In 2018, I won an election no one expected me to win. I became the first Democrat in 40 years to win the 1st Congressional District — a district that voted for Donald Trump by 13 points just two years prior. But in 2020, I lost by 1 percentage point in one of the closest elections in the country. Unlike President Trump and his most fervent allies, I didn’t concoct bizarre conspiracy theories about the validity of the election or attempt to strong-arm election officials into “finding” more votes. I called my opponent, congratulated her, and conceded. 

That’s the way it is supposed to work in America. But in today’s divisive and polarized political environment, it seems a politician cannot lose without alleging some sort of voter fraud or irregularities. These dishonest political tactics erode the pillars of our democracy and deliberately mislead the public into believing demonstrable lies. Despite his laughable accusations, the 2020 election was no more stolen from Donald Trump than it was stolen from me. Trump’s debunked claims have now appropriately been dubbed, “The Big Lie,” and led to the infamous insurrection of the United States Capitol on Jan. 6 and resulted in the death of several Capitol Police officers. The danger of degrading our democracy has been put on full display.

Now we are seeing politicians all across the country, in a subtle nod to the “Big Lie,” seek to pass new restrictions on voting. 

In Iowa, the Republican governor signed a bill that cuts the state’s early voting period by nine days, closes polls an hour earlier on election day and makes it much more difficult to vote by mail. 

In Georgia, in a clear response to Democrats winning two U.S. Senate seats and the presidential election, Republicans passed a 98-page bill that radically curtails ballot access for voters and makes it easier for partisan Republicans in the legislature to overturn elections they — falsely — deem as illegitimate. They even stripped the secretary of state of his authority to oversee elections. 

These are just a few examples of the tidal wave of voter suppression that is crashing through Republican legislatures nationwide. Forty-five other states have introduced similar measures to restrict access to the voting booth and make it harder for people — particularly people of color — to cast their vote. It is wrong, unnecessary, and clearly intended to tip the scale for Republicans. 

In the face of this disturbing trend, South Carolina should take this opportunity to show that we are different, that we are committed to increasing every voter’s access to the polls.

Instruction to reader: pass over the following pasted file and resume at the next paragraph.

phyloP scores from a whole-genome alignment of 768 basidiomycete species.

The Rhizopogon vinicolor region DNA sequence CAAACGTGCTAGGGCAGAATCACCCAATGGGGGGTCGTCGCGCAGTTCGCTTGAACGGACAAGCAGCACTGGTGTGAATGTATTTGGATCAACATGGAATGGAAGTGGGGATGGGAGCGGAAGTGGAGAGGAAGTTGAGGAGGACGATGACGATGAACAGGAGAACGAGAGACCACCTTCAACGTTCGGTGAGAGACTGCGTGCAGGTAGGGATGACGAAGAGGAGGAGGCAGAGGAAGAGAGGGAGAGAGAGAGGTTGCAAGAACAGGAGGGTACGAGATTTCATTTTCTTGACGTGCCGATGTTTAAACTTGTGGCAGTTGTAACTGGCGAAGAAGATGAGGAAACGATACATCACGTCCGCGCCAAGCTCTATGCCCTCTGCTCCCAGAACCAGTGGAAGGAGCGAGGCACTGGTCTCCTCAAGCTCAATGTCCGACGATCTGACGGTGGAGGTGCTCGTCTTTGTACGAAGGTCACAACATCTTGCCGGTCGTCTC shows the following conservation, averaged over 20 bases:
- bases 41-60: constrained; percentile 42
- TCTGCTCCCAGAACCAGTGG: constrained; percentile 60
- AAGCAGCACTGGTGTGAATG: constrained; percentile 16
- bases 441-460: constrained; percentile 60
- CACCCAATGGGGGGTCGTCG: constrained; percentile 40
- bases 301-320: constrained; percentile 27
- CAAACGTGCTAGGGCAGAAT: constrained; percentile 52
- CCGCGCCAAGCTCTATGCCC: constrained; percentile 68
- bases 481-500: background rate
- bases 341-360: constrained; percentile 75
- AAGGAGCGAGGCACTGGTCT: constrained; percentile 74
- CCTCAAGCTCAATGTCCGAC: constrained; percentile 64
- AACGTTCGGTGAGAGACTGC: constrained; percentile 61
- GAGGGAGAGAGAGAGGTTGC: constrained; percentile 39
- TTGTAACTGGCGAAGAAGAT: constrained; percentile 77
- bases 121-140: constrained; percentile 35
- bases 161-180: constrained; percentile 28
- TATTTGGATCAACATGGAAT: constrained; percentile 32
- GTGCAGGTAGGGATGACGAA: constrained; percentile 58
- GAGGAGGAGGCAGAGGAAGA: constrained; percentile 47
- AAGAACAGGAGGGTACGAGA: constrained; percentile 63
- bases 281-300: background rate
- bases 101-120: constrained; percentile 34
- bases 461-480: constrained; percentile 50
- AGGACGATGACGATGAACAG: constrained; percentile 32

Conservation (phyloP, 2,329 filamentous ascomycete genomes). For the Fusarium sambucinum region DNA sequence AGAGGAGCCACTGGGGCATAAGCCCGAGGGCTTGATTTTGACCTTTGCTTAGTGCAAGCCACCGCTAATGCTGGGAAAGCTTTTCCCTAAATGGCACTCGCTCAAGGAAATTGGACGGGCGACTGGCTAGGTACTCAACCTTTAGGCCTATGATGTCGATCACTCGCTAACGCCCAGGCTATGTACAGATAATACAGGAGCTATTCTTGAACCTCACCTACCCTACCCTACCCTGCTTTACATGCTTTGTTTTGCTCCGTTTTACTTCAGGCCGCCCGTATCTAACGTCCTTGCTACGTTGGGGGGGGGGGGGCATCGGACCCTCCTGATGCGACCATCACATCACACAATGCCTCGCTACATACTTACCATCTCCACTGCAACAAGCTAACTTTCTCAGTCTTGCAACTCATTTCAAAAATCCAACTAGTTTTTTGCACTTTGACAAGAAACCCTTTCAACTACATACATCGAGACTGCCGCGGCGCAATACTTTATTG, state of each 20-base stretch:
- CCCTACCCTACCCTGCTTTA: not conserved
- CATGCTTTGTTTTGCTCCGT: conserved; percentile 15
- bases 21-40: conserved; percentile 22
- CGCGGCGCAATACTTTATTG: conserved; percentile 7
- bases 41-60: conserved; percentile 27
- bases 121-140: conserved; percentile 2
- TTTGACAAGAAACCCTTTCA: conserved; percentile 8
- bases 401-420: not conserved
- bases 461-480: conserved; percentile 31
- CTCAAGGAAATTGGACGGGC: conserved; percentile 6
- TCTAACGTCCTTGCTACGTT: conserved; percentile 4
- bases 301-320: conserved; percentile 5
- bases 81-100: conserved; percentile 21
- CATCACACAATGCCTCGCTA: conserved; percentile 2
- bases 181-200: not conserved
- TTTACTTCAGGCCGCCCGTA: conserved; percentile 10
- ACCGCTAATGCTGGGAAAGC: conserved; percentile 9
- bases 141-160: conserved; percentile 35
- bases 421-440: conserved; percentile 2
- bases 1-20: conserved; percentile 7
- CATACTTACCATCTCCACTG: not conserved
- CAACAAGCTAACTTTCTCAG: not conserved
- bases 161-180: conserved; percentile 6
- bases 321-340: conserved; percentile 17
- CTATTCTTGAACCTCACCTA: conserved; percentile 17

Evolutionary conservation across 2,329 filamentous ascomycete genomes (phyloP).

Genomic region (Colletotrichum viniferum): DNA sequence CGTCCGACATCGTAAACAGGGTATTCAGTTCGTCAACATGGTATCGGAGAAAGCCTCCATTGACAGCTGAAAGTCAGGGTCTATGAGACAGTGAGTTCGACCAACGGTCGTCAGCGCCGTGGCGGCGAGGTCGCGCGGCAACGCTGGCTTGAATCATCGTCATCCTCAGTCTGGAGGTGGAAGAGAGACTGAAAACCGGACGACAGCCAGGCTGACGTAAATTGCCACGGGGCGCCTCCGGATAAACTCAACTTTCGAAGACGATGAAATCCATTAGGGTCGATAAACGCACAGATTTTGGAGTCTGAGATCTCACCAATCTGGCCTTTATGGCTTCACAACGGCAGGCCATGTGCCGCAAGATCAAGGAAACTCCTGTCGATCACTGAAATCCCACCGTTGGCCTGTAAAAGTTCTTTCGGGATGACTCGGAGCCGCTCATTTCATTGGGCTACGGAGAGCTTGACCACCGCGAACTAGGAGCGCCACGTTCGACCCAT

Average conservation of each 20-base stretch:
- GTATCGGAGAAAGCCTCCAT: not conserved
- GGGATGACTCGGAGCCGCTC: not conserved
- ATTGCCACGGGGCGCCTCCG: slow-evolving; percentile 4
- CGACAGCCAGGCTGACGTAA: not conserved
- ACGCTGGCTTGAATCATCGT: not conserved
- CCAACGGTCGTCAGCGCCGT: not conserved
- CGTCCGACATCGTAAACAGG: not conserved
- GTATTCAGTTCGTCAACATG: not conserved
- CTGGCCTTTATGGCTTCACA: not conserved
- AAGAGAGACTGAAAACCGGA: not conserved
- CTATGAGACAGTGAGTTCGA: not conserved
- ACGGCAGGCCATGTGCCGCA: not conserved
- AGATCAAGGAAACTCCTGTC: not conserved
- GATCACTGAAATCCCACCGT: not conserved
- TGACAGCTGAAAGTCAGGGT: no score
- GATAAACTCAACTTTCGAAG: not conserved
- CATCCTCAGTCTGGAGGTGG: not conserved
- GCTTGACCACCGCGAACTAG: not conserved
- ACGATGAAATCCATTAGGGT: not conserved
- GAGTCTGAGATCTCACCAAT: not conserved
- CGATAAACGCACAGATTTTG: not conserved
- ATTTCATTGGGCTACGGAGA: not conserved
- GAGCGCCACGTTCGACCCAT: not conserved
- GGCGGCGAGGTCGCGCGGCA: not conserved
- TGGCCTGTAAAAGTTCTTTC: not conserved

There are five key steps we can take to make it easier to vote while ensuring the integrity of our elections. 

First, we should pass automatic voter registration for every person who turns 18 years old. Rather than requiring them to opt-in, take away the bureaucracy and make them eligible to vote automatically. We do it for military service, why not voting?

We need to follow the lead of our neighbors to the north and 18 other states and allow same-day registration. If an eligible, but unregistered, voter travels to his or her voting location, they should be able to show the appropriate credentials, register and cast their vote. 

We should end straight-ticket voting, which only three other states in the country allow. We should be discouraging blind partisanship, not the opposite.

We should also end the unnecessary requirement of needing an excuse to vote early. In South Carolina, voters currently need some sort of approved excuse to vote in-person absentee, such as a work conflict or if they will be out of town on election day. This causes unnecessary widespread confusion when voters should have the ability to vote early if they wish.

Finally, it’s time for South Carolina to end its practice of partisan gerrymandering, where politicians get to draw their own district lines and pick their voters. Gerrymandering encourages partisanship and discourages cooperation. It leads to government dysfunction, gridlock and governing by the extremes. 

At a time when voting rights are under assault and conspiracy theories about our elections run rampant, now is the time for the adults in the room to step up and lead our state towards common sense reforms to make it easier to vote and harder to cheat.

Joe Cunningham, of Charleston, represented the 1st Congressional District in the United States House of Representatives from 2019-2021.

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